Trees on the Course – Friend or Foe?

by Kate Ahnstrom

   I can’t shoot that clay, the tree is in the way”, states my bewildered student. 

   “What tree?”, I question. 

   “That tree! The one in the middle of the field,” he exclaims. Again, I question him, “What tree?” At this point, he has a look on his face that can best be described as annoyingly perplexed. 

  I mean, how could I NOT see the willow oak in the middle of station 7?! 

  I totally saw the tree, but it doesn’t register when you’re shooting, at least it shouldn’t. 

  Things like trees, poles, towers, etc. can be a visual block for a lot of shooters. They shouldn’t be though since the clay is constantly moving and that movement is rarely erratic to the point that it does 180 behind the object. 

  Someone once told me about a particular shot at a course up north that has a presentation where there is a clay that flies through an old shell of a building. The windows of that building to be exact. That presentation sounds amazing! 

  Back to the tree. So, when a shooter is faced with an “obstacle” in the field, they need to remember that the gray matter above their ears is truly remarkable. This is also a great case for why, if you can, you need to shoot with both eyes open. 

  When the clay approached the willow oak, it caused the student to feel rushed, like they had to hurry up and shoot before the clay flew behind the tree. The trap setter had set the target up so that it reached the tree at just about the half-way point in its flight.    

  It was a softly falling, average speed crossing bird that showed a good portion of the top half of the clay. In other words, your basic crossing bird on any given course and on any given day. The setter utilized the tree in the middle of the field to fluster the shooters. Kudos to the trap setter. 

  Why did I keep impressing upon my student that I didn’t see a tree? Because, if you are focused in on the bird, with a clear plan on how to execute a successful shot, the tree will literally disappear. Yes, the bird will technically disappear for a moment behind the tree but, when shooting with both eyes open, you are able to maintain a continuous flight line on the bird.    

  Do NOT let that tree affect your swing and make you hit the brakes mid-swing. This does take practice and once you get used to not paying attention to those “obstacles”, your game will improve even more.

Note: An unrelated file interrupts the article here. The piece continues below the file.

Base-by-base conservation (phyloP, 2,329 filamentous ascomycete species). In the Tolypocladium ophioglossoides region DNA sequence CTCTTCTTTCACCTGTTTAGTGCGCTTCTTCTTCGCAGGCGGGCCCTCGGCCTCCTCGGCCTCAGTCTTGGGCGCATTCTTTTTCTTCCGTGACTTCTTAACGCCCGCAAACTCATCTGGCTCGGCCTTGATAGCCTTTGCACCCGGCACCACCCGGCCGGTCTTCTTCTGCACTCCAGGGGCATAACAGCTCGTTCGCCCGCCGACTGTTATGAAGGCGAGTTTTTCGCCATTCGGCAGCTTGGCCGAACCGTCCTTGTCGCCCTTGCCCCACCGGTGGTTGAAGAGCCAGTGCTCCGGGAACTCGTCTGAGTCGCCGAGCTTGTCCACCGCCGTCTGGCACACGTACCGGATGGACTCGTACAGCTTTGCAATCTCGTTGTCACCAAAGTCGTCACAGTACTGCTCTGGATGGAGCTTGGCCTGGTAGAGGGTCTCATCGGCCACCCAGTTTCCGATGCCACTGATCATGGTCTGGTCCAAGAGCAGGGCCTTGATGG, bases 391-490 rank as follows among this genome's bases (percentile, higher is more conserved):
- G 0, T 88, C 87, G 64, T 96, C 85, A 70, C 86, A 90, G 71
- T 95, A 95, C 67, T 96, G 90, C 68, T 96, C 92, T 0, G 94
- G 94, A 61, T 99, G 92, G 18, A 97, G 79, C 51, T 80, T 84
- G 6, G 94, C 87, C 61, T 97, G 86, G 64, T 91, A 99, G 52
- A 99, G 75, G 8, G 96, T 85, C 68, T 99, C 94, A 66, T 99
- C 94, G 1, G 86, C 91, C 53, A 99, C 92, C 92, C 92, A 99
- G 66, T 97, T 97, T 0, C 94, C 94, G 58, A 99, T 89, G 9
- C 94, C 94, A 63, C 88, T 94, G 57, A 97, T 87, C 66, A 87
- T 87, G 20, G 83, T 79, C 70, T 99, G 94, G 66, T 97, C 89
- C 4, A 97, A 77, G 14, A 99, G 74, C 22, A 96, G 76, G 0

What about trees in the background? This time of year, all the green makes it difficult to see your bird unless it’s a closer presentation. If the trap setter has set it to throw the black bottom to you, it’s impossible to see until the clay breaks the top of the tree line and gets up into the sky. So, don’t bother.

   If you’re dealing with a higher bird and it is invisible until it hits the open sky, then set your hold point in that open sky. You never want to set your hold point close to the trap or in the heavy shadows. Your visual acquisition of the clay will be fraught with jerky movements and a feeling of being left behind. You will have to race to catch up to the bird and by the time you catch up it will be too late.

  Now, for the main reason I LOVE trees in sporting clays. They make an excellent reference point for the trajectory of the bird. Planes, clouds and birds have a nasty tendency to move off, but I have yet to have a tree walk off the field. Pay close attention how the bird will cut in front of a particular branch or pop up over a certain treetop. If you have selected a great hold point (which is 95% of your success) and matched that up with a “reference point” such as a particular tree limb, you will crush every one of those clays! Provided all other movements in your swing are maintained and you don’t allow yourself to get too cocky about it. 

   The next time you are in the box, take a moment to truly mark your bird. Pay attention to the branch or limb that it flies past when you first can really see the bird. Use that reference point and establish an excellent hold point. Be sure to bring a friend or family or even an arborist the next time you head to the clay course and share the sport with the next generation.

Kate Ahnstrom, owner of Virginia Shooting Sports is a certified, professional instructor of the Paragon School of Sporting, pro staff Syren/Caesar Guerini, resident pro Orapax Hunting Preserve, Artemis ambassador for Va, and field staff member of the Sisterhood of the Outdoors. Her tireless dedication to her students’ success is obvious in each and every lesson.

Related Posts

Woods & Waters Magazine contains monthly features on awesome destinations, new techniques, outdoor personalities, tide charts, our Regional Focus Reports, monthly columns from our staff experts and more. If you want to receive the best hunting and fishing magazine for Virginia, consider subscribing today!

Woods & Waters Magazine is Virginia’s source for hunting and fishing information featuring award-winning articles and photographs by top regional experts intended to inspire you to get out and enjoy life outdoors! Pick up a copy today at over 100 retailers or subscribe here.

Featured Articles

Latest Articles

©2022 Woods & Waters Magazine, LC. All Rights Reserved.